One of the most intimidating experiences in laceration repair is suturing around the eye. The field you are working on is generally small, the structures are intimidatingly intricate, and you need a steady hand so as not to puncture the globe. And not to mention…by nature of the injury, the patient is watching EXACTLY what you are doing. GULP.
Not to worry. I have three examples below to help you perform these repairs fearlessly.
#1 Beware of the seemingly benign injury–there is a lot of important stuff happening beneath the surface.
This patient fell while wearing his glasses, shattered the lens, and it cut him along the margin of his medial right eye. What’s the pitfall to just simply repairing an injury like this? Wait for it…
Think about the underlying anatomy–medial canthus injuries put you at risk for injury to the lacrimal cannaliculus/tear duct. This is the drainage system for tears, which are produced in the lacrimal gland, wash their way across the surface of the globe, and drain via the lacrimal ducts into the naso-lacrimal duct and out the nose. This is why you sniffle so much when you cry. Yes, you. Don’t deny it.
How does one diagnose a lacrimal duct injury? The first step is just to suspect it, based on remembering the relevant anatomy. As a general principle, always consider what lies beneath the skin surface–this can help you to avoid missing important vascular and tendon injuries too. Any laceration near the bridge of the nose or medial canthus of the eye is a possible duct injury. You’d be most prudent to get an Ophtho consult for lacrimal duct cannulation prior to closure of a laceration like this, as a missed injury to the lacrimal duct can cause some long term problems for the patient.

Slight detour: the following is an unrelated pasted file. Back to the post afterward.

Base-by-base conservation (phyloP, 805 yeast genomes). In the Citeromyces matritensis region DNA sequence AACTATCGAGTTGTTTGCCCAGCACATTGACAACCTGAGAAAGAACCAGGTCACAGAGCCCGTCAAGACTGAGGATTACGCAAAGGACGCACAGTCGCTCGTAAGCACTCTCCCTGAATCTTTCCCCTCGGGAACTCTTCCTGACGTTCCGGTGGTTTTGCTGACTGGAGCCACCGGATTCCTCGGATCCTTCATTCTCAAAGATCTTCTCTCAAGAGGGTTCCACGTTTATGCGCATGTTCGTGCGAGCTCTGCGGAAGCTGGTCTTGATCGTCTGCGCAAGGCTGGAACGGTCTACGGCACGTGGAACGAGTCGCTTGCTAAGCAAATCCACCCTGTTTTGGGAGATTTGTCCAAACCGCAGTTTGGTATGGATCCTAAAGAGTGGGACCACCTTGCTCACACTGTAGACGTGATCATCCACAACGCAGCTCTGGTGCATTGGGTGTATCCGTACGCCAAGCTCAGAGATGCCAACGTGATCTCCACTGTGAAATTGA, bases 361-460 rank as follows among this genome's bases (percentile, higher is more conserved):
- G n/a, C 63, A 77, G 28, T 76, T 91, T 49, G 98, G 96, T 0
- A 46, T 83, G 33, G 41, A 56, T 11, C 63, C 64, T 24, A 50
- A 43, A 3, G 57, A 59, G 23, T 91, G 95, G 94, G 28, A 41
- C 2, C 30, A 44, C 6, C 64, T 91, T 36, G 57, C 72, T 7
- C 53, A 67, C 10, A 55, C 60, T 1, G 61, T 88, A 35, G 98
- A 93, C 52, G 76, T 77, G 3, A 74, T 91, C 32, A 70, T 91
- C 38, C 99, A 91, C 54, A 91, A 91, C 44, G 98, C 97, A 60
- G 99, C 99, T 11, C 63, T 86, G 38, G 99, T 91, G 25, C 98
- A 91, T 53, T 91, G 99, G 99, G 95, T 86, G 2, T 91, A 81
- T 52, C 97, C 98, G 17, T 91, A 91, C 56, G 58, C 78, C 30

In a pinch, a poor man’s test which can also clinch the diagnosis is to instill flourescein carefully over the cornea, then place a Wood’s lamp over the laceration. If flourescence is seen in the wound, the diagnosis is essentially made.
If the diagnosis of lacrimal duct injury is made, the treatment involves placement of a stent to allow proper healing and tear drainage. You don’t want to miss these injuries. A potential consequence of missing this injury or incorrect treatment is canal stenosis, leading to excessive tearing, recurrent conjunctivitis, and recurrent stye formation.
#2 Glue is useful around the eye, but not in it.
In the ED, we see quite a few relatively minor lacerations involving the eye adnexa which would generally be amenable to closure with tissue adhesive. However, it’s intimidating to do this around the eye. Getting just a few drops of fresh tissue adhesive glue in to the eye can glue eyelids shut! Not that this is a true emergency–application of petroleum jelly or acetone can loosen the bond and remove it. Still, this is an embarassing situation you’d rather not get yourself into. So instead, try this trick.